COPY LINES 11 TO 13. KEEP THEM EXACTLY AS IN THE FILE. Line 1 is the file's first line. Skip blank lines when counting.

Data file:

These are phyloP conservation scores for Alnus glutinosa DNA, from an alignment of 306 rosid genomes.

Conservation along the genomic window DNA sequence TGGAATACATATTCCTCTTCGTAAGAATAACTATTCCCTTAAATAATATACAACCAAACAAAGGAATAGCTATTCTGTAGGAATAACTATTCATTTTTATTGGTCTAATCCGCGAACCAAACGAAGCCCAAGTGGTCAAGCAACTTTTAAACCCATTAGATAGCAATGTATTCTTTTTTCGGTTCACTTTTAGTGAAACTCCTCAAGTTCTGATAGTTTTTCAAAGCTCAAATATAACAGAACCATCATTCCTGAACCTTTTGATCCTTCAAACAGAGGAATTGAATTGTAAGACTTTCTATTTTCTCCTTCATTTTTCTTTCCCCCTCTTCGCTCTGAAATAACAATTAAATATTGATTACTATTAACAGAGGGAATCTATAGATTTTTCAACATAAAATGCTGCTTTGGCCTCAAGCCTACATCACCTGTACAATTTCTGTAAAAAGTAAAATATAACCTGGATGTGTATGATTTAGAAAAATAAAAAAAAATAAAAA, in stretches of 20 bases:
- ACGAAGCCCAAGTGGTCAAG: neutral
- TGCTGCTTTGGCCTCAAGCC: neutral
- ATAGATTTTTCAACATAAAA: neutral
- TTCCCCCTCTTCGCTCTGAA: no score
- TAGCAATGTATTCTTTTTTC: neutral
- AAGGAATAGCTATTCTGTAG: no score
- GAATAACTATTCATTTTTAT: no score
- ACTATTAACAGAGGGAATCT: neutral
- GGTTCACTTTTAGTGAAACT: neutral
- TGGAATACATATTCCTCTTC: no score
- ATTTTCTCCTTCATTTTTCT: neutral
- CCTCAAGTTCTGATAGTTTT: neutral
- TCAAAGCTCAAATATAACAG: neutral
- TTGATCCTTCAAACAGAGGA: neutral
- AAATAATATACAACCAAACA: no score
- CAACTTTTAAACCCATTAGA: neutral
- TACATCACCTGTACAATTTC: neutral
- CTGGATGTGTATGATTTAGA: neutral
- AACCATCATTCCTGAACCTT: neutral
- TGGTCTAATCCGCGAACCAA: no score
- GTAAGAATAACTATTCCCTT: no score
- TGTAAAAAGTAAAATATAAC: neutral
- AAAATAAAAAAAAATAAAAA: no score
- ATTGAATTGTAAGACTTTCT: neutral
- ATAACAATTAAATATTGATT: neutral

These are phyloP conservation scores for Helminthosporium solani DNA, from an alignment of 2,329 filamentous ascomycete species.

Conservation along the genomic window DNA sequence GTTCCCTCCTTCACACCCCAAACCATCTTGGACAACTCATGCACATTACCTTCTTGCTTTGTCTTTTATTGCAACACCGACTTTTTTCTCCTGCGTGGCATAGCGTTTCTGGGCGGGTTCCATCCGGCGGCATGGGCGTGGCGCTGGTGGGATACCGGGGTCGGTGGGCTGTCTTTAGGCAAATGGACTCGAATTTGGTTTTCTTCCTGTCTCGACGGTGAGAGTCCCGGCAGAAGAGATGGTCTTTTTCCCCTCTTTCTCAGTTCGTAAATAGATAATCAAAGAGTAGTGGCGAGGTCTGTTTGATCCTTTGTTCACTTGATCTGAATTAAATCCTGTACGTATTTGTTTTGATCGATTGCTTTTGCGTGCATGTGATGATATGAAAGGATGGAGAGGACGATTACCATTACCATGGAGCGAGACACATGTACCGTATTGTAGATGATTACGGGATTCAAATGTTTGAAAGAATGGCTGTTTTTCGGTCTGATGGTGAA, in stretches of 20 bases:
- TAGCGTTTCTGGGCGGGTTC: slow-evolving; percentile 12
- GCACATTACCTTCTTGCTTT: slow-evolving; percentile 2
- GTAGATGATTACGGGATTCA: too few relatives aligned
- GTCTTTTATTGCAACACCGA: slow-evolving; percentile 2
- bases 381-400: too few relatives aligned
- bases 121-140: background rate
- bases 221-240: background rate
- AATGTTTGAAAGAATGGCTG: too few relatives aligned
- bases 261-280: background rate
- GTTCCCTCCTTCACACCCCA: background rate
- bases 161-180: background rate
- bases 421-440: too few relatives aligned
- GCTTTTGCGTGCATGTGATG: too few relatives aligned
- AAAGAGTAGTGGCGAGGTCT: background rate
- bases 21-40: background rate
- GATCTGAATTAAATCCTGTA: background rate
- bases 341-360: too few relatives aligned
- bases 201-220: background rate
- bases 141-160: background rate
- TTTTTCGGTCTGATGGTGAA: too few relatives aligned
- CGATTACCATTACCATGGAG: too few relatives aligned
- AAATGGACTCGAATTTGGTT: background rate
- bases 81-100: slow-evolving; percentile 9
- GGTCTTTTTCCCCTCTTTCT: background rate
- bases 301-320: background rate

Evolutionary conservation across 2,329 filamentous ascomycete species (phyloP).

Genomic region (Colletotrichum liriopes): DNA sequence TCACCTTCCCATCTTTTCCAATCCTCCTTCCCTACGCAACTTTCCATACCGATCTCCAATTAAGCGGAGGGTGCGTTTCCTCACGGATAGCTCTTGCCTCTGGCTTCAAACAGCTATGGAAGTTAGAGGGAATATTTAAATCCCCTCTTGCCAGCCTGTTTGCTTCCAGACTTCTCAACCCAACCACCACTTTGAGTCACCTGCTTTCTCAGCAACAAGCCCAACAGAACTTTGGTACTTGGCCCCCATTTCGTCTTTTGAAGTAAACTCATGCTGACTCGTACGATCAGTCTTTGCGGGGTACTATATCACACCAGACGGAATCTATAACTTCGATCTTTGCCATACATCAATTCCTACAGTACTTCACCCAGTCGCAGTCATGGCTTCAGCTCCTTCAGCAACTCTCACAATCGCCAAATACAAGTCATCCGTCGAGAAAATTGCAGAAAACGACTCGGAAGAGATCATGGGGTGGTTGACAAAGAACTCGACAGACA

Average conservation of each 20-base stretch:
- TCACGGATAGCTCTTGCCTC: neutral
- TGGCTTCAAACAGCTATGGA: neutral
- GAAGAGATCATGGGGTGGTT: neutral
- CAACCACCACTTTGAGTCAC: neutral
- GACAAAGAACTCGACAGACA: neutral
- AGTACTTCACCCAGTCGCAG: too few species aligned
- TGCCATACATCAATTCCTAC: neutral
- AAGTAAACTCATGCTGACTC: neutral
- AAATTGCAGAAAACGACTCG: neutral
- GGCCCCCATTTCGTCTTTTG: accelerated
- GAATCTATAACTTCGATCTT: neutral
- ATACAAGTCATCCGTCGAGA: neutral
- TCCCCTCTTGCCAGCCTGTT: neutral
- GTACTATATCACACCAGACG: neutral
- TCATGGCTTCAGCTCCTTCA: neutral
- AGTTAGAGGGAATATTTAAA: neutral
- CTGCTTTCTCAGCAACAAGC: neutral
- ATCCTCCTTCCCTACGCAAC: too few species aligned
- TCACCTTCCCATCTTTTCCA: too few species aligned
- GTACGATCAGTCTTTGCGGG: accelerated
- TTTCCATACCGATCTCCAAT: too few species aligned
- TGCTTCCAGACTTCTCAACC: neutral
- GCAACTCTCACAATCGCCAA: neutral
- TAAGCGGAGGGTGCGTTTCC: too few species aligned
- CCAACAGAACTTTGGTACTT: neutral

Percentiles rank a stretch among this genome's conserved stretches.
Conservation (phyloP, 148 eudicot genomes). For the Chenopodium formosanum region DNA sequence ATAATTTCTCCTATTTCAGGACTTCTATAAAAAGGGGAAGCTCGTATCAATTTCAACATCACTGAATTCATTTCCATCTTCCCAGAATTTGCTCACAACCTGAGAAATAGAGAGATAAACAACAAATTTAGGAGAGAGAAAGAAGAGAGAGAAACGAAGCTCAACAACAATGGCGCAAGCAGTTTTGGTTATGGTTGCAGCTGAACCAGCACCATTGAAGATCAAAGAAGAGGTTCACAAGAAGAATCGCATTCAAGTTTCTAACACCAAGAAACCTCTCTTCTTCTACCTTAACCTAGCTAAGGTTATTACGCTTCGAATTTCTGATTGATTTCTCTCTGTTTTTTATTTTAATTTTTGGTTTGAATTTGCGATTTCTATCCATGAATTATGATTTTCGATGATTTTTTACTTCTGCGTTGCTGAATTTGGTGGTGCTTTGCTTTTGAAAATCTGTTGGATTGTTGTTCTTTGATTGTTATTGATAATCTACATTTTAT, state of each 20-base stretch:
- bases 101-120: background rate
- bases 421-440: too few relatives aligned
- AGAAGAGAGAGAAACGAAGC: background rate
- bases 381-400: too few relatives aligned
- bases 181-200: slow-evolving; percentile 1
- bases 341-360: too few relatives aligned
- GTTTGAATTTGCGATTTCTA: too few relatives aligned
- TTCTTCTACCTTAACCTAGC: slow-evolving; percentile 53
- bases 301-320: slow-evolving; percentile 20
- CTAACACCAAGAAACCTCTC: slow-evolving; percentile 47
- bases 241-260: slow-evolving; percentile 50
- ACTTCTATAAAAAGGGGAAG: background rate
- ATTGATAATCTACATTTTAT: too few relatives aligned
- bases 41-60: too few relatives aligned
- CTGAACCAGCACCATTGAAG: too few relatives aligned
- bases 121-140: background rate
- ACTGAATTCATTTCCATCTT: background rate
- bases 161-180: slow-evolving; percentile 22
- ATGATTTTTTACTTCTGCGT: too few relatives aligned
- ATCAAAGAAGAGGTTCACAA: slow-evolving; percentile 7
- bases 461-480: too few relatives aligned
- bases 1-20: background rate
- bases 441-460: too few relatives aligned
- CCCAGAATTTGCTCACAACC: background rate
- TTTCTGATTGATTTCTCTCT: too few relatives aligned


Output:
- GGTTCACTTTTAGTGAAACT: neutral
- TGGAATACATATTCCTCTTC: no score
- ATTTTCTCCTTCATTTTTCT: neutral